Then, when I dared to say that I was going to a community college, I could practically taste the judgement. Even though the current average up-front cost of a four-year university, according to Stephanie Owen and Isabel Sawhill in “Should Everyone Go to College?” is $102,000, I was expected to rattle off the name of some prestigious school, whether or not my family could actually afford it. Even though I was basing my decision off of a reasonable goal, and how much my family could actually afford, my answer was seen as a juvenile one.
That, among a couple other things, is the problem with society’s perception of the necessity of college. Today’s youth are presumed to be carted off to some money-draining university the second they graduate, without some greater purpose than to change their major a few times and figure out who they are. College is a pretty expensive method of finding oneself; if someone really does have that much superfluous money and time, then that’s great, but for the rest of us it really isn’t a solid plan.
Opponents to my perspective may say things about how colleges prepare people for life. I’m not disagreeing with that notion, because that’s true. Colle...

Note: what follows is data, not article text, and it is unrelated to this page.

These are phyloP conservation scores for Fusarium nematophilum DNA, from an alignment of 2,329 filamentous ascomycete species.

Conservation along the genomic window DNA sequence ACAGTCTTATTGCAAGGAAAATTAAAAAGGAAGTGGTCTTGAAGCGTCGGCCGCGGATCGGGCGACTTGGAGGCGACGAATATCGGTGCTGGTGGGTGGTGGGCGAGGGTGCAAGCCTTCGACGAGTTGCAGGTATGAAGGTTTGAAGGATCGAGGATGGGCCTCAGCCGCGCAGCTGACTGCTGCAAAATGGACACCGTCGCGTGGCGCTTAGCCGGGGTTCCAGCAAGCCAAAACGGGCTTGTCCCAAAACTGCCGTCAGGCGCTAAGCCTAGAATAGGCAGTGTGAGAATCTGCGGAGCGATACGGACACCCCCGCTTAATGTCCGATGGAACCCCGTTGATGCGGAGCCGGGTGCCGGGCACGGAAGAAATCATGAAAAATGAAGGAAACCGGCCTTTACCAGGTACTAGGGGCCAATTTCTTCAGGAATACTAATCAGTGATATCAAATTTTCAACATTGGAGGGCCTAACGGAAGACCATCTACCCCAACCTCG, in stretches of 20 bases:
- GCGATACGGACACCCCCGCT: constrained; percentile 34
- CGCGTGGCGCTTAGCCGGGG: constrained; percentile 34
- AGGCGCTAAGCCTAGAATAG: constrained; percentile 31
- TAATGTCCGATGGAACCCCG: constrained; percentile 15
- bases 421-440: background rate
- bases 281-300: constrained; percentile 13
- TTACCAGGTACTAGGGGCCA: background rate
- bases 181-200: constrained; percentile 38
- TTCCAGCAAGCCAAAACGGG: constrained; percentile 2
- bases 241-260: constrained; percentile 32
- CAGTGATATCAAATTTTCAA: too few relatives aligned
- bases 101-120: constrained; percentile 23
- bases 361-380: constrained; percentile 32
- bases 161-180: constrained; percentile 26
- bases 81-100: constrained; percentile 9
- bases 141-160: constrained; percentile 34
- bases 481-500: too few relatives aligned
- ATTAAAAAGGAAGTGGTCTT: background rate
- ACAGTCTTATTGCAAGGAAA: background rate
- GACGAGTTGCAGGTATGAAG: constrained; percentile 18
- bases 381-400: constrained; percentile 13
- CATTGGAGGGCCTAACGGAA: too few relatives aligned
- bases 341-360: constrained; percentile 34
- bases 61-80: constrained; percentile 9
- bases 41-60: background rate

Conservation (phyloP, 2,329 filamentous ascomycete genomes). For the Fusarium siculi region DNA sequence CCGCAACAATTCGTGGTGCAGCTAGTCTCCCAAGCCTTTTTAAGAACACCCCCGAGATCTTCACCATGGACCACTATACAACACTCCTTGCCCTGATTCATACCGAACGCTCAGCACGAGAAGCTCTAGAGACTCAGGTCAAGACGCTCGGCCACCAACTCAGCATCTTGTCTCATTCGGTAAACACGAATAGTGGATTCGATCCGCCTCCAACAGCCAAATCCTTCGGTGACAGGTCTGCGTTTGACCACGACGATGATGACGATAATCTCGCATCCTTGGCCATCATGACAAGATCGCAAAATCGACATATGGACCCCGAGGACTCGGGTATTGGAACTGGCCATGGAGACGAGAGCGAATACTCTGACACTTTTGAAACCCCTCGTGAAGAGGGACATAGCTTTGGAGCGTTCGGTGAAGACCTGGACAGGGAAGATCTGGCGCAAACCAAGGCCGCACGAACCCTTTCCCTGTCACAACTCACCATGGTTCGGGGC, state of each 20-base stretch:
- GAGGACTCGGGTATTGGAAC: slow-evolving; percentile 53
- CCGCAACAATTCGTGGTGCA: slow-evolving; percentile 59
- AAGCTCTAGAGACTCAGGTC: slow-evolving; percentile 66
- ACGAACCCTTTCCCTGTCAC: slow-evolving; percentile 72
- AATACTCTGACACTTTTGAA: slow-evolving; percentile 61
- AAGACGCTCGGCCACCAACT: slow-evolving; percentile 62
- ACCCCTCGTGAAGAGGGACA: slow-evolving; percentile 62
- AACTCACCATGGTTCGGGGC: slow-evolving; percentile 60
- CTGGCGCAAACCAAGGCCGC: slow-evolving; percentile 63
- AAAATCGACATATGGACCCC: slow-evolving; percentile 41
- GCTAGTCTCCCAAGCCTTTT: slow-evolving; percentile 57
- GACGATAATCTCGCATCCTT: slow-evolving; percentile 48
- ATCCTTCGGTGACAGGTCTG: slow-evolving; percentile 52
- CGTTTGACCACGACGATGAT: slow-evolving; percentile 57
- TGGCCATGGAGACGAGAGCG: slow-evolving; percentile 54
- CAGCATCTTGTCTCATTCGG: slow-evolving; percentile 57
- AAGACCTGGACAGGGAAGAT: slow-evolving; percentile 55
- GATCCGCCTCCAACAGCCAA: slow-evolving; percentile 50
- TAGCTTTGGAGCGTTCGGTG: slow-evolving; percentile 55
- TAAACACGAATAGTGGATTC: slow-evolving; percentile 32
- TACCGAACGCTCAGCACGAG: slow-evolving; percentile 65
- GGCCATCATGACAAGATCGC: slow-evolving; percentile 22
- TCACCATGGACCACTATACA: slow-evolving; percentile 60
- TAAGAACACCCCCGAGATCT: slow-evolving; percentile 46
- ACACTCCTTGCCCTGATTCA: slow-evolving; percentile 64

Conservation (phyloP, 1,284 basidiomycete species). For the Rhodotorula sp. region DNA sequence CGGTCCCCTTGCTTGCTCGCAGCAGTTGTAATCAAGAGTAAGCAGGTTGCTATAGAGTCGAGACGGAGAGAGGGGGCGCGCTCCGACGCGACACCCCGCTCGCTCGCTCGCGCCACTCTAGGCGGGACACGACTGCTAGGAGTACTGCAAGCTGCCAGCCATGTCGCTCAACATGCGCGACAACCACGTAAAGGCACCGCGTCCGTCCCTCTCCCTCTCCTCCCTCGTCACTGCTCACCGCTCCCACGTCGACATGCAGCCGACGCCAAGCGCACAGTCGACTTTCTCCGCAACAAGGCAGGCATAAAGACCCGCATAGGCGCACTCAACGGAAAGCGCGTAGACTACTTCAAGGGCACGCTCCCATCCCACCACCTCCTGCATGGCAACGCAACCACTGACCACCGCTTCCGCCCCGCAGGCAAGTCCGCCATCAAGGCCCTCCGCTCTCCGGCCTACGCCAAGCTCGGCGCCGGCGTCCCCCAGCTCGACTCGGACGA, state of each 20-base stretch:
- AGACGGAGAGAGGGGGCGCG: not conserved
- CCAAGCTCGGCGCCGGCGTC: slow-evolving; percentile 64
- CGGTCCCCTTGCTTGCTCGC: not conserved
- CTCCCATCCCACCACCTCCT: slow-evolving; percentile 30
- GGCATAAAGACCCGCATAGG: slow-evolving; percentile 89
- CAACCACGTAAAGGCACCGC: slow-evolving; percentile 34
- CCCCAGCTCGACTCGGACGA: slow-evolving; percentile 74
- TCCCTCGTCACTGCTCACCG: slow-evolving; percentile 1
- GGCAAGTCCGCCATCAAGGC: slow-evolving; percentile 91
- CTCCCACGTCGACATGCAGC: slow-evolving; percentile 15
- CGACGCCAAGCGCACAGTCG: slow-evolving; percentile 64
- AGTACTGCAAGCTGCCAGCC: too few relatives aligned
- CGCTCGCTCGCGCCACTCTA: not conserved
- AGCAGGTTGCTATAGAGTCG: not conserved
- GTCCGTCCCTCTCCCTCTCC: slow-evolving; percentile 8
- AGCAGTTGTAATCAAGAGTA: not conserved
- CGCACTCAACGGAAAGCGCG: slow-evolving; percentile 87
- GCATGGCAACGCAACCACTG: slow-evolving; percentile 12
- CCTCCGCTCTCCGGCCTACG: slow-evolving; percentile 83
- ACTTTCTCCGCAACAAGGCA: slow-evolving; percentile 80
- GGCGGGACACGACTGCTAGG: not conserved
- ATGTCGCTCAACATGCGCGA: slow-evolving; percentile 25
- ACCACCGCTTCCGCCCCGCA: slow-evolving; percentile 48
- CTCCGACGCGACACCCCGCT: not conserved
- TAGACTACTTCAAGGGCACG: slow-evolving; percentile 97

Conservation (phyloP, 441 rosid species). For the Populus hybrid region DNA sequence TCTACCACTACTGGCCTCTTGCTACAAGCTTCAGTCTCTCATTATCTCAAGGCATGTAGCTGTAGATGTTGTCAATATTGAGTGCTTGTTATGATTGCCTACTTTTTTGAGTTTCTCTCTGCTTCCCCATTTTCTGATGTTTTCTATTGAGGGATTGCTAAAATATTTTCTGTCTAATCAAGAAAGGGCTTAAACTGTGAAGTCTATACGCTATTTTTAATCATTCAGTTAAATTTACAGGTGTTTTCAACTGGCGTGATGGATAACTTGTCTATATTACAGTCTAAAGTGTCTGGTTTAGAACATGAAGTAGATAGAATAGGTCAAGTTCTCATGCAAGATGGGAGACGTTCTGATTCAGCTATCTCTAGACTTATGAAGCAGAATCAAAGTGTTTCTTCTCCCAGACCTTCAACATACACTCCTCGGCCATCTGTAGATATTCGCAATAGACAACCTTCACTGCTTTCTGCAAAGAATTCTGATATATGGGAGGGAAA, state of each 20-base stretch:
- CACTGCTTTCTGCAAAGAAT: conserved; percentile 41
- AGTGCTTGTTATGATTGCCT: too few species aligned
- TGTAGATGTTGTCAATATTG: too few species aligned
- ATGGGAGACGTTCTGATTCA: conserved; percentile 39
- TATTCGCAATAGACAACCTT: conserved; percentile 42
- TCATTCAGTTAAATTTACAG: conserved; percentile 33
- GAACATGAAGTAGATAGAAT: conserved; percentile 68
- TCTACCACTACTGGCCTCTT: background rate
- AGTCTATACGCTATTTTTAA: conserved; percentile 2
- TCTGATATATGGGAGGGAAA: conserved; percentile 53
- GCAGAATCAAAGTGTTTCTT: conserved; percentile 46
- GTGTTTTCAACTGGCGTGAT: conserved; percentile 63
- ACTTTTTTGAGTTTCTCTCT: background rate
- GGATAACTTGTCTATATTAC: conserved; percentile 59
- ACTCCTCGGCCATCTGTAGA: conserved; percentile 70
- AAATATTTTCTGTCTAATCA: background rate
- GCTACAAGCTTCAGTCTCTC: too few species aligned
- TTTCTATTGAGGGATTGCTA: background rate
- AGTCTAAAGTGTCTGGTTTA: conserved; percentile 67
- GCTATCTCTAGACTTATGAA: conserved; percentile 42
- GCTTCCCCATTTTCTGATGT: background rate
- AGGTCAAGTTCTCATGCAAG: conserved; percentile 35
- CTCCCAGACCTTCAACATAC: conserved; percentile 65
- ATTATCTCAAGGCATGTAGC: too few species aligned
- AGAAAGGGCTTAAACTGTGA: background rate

... middle of paper ...
...ing to a community college, in order to help them achieve their goals.
When varied factors such as desired occupation, personal motivation, ability to graduate, economic status, field of study, and college attended are put into consideration, and a decision is made based on the knowledge available, college can be a fantastic thing. However, what isn’t fantastic is the way which college, and intelligence, are viewed in our society. As Mike Rose stated in “Blue-Collar Brilliance,” “Affirmation of diverse intelligence is not a retreat to a softhearted definition of the mind. To acknowledge a broader range of intellectual capacity is to take seriously the concept of cognitive variability, to appreciate in all of the Rosies and Joes the thought that drives their accomplishments and defines who they are. This is a model of the mind that is worthy of a democratic society.”
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